Bills being considered in the Texas Legislature’s special session may put a roof over the heads of more public charter school students.

This week, I visited my kids’ public charter school, Great Hearts Monte Vista South, for a meeting with the special education coordinator to talk about standardized testing and preparing my son for fifth grade. She mentioned that the fifth-grade classrooms were moving down the hall, swapping with the first-grade classrooms. It’s a trade-off, deciding who gets the larger classrooms: fifth-grade students have longer arms and legs (my son, F.T., is only 10 years old but already 5-foot-3), but the first graders are always in motion.

The problem is that the classrooms are just too small. The school is using rented space in a historic Jewish temple. It’s a beautiful building, and the landlords are gracious hosts, but the school has to make compromises every day. Storage space is nonexistent. Evening events need to be coordinated with the temple. There are thousands of prospective students on the waiting list, but no room for them in the building.

What would help? If the state Legislature allocated facilities funding to public charter schools, then Great Hearts Monte Vista South would be in a better position to look for a permanent campus and to open additional campuses. If high-performing public charter schools like Great Hearts, BASIS, KIPP, and IDEA can expand more quickly, they will be able to serve more students and more quickly boost the college-educated workforce in San Antonio. Recent data shows that public charter schools are working to get kids into college and to prepare them to graduate.

The legislature is the key to thousands of students getting roofs over their heads. The current situation in Texas is that independent school districts (ISDs) get facilities funding and public charter schools do not. Charter schools facilities funding was part of a school finance bill (House Bill 21) that failed at the last minute in the regular session.

Charter schools benefited in many ways during the 85th regular legislative session, but parents like me were disappointed about the outcome on facilities funding. But we may get a second chance in the special session.

Parents are watching several bills, particularly the companion bills for special-needs students, Senate Bill 2 and HB 253, and a school finance bill, HB 21.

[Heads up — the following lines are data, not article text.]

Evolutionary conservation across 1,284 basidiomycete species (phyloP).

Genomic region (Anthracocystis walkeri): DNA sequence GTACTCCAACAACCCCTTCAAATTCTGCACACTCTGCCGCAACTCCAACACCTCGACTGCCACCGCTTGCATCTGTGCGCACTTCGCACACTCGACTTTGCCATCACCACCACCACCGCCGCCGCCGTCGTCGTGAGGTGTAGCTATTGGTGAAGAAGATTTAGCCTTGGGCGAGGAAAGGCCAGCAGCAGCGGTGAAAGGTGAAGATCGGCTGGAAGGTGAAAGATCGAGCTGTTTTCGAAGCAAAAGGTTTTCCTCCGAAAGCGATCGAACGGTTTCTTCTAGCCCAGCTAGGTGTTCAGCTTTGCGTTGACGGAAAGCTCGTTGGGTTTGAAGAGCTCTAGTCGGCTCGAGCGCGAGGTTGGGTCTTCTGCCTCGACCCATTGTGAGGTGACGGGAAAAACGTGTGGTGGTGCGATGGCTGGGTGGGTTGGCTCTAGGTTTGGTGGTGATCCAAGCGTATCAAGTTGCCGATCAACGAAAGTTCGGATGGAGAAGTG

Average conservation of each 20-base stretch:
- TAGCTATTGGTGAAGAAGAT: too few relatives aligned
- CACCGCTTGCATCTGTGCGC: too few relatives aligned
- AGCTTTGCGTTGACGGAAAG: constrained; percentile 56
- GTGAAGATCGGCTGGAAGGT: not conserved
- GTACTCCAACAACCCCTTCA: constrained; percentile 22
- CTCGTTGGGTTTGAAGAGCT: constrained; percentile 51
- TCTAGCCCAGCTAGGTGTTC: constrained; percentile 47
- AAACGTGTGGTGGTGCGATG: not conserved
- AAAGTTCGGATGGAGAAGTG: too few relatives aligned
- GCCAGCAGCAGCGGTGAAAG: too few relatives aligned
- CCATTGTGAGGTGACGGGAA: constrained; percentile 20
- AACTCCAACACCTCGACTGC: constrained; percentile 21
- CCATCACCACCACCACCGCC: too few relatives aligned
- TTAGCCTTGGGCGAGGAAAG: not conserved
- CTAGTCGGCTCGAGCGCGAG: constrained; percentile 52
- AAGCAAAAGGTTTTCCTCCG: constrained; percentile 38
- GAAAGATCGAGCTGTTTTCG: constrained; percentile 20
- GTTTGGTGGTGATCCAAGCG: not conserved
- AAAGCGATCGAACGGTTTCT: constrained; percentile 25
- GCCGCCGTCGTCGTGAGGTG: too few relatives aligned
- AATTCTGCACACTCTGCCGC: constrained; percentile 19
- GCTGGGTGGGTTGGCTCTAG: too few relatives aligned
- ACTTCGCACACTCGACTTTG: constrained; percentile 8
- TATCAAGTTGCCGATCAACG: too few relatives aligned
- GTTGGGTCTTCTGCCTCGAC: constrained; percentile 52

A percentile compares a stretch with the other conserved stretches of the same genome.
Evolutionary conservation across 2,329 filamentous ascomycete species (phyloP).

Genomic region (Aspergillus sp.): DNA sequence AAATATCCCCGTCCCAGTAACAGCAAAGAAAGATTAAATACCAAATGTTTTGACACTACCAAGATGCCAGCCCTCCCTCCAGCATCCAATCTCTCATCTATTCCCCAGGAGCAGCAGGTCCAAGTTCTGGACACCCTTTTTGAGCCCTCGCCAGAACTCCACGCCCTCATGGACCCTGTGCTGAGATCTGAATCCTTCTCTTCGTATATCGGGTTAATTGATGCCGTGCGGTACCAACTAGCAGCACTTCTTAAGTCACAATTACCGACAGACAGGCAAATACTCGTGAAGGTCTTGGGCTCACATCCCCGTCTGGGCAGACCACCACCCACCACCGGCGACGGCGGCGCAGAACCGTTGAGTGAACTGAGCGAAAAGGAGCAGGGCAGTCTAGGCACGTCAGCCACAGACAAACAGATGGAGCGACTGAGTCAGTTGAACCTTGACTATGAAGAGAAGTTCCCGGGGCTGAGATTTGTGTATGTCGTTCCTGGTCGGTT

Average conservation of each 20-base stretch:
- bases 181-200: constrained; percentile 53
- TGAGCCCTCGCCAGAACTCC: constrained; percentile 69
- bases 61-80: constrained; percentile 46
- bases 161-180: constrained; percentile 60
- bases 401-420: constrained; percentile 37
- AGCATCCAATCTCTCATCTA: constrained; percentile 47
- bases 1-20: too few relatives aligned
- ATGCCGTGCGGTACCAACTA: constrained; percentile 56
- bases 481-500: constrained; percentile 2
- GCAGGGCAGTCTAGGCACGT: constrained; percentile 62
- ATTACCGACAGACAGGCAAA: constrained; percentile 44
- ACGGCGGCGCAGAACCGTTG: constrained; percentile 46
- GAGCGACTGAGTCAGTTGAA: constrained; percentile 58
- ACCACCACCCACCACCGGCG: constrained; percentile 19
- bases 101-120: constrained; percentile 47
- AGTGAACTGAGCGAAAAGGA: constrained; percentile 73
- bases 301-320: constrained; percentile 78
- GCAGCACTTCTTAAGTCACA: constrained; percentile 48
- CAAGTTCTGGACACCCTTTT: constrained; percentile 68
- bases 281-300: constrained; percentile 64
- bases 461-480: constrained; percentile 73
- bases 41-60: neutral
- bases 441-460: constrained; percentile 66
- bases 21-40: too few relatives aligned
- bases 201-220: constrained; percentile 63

San Antonio area charter school parents at the state capitol on April 26, 2017.
San Antonio area charter school parents at the state capitol on April 26, 2017. Credit: Courtesy / Inga Cotton

Both SB 2 and HB 253 would provide tax-credit scholarships for special-needs students; the funds could be used for special-education programs at private schools.

The private school choice provisions are grabbing headlines, but the bills also provide millions of dollars in facilities funding for public schools – both traditional public schools and public charter schools. The Senate has already approved SB 2. Now, it’s up to the House to move on HB 253, which may happen in a matter of days.

In the House, HB 21 is a school finance bill with a cornucopia of provisions, including facilities funding for public charter schools. The bill made it out of the Public Education Committee and is now ready to be considered by the full House.

Parents of public school students, what can you do to help put a roof over more students’ heads? San Antonio is the hometown of two influential legislators, Rep. Diego Bernal (D-San Antonio), vice chair of the House Public Education Committee, and House Speaker Joe Straus (R-San Antonio). Now is the time to speak up.

This flyer describes the impacts of House Bill 21.
This flyer describes the impacts of House Bill 21. Click to enlarge. Credit: Courtesy / Texas Association of School Administrators

Inga Cotton is a parent activist and blogs at San Antonio Charter Moms about school choice and local educational activities for families. She has two children. Read her blog at